There was quite a large crossover in the conservative group, with 21% of these patients ending up having surgery, mostly because of deterioration. Professor Mendelow noted that "these are the ones with the worst prognosis when surgeons are compelled to operate."
The intention-to-treat primary analysis showed a small but nonsignificant increase in the number of patients having a favorable outcome at 6 months in the early surgery group. There was also a suggestion of a reduction in mortality, but this finding was also nonsignificant.
Table. STICH-II: 6-Month Results
|Outcome||Early Surgery (%)||Conservative Treatment (%)||Odds Ratio (95% Confidence Interval)||P Value|
|Favorable outcome||41||38||0.86 (0.62 - 1.20)||.367|
|Death||18||24||0.71 (0.48 - 1.06)||.095|
Professor Mendelow said that the difference between the 2 groups was less than expected. "A benefit of 4% is not really enough to change practice. We were hoping to see a 12% difference," he commented.
And he suggested that they were unlucky with the mortality result as deaths were significantly lower in the surgery group at 30 and 90 days but not at 6 months — the time of the primary endpoint.
A proportional odds model, which is sensitive to differences across the outcome scale rather than just classifying patients as having a "favorable" or "unfavorable" outcome, also suggested a benefit with surgery, with a lower P value than the primary outcome (P = .075).
Because good and poor prognosis was used as part of the primary endpoint, the effect of surgery was examined in the 2 prognostic groups separately. This showed that patients with a poor prognosis did better with early surgery, whereas those with a good prognosis did not.
Professor Mendelow commented: "Our results suggest that the poor prognosis patients (GCS of 9-12) are better off with early surgery. But if they fall into the good prognosis group, the best option is to just watch them, and only operate in those that later deteriorate."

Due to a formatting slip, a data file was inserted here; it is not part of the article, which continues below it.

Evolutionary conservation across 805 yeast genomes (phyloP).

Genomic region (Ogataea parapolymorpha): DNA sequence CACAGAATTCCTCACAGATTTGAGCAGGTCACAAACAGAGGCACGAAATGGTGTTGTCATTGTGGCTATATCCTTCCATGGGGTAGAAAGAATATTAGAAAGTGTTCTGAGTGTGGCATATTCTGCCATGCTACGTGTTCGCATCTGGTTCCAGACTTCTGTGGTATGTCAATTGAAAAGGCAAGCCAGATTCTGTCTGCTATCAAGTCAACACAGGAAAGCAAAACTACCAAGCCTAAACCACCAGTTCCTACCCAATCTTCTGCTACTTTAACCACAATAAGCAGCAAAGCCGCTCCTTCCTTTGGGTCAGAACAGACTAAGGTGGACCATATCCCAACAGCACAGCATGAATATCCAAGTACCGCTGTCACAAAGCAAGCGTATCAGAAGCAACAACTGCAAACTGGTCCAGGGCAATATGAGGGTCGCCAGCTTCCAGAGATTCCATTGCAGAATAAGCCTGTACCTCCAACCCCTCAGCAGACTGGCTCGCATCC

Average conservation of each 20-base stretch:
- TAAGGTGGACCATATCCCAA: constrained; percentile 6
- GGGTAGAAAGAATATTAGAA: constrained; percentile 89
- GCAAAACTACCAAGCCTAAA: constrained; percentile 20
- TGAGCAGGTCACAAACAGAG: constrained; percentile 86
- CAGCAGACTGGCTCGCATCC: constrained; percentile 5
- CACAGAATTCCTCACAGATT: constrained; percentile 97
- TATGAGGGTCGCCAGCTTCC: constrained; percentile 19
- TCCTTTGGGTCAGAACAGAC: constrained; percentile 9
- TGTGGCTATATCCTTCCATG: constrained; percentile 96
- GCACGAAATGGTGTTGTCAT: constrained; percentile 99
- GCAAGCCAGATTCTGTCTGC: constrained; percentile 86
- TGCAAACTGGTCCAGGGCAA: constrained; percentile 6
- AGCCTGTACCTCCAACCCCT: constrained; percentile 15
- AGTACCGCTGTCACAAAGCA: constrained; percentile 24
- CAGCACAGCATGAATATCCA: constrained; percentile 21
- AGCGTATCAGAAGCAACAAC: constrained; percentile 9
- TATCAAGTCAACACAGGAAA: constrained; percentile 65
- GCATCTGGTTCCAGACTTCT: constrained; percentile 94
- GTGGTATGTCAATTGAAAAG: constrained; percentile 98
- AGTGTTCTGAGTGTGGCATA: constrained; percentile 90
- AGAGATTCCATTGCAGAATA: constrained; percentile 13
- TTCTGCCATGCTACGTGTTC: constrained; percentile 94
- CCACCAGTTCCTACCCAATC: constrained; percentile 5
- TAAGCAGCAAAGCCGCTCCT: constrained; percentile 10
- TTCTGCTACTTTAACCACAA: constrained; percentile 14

During the discussion, it was pointed out that the trial seemed underpowered, and it was suggested that including individual-patient data from similar patients in STICH I might make a difference. Professor Mendelow replied, "Yes, we were underpowered, and even with the similar patients from STICH I it does not quite reach statistical significance sadly."
In a Comment accompanying the Lancet publication, Oliver P. Gautschi and Karl Schaller, University of Geneva, Switzerland, stress that continuing interdisciplinary research is of paramount importance for further development of evidence-based treatment guidelines for patients with ICH.
Noting that, "So far, the best evidence available is derived from STICH II, although overall the evidence is insufficient," they add that further results from 2 trials using minimally invasive procedures — CLEAR III (Clot Lysis: Evaluating Accelerated Resolution of Intraventricular Hemorrhage III) and MISTIE III (Minimally Invasive Surgery plus rt-PA for ICH Evacuation III) — are eagerly awaited.
STICH II was funded by the UK Medical Research Council.
European Stroke Conference (ESC). Presented May 29, 2013.
Medscape Medical News © 2013 WebMD, LLC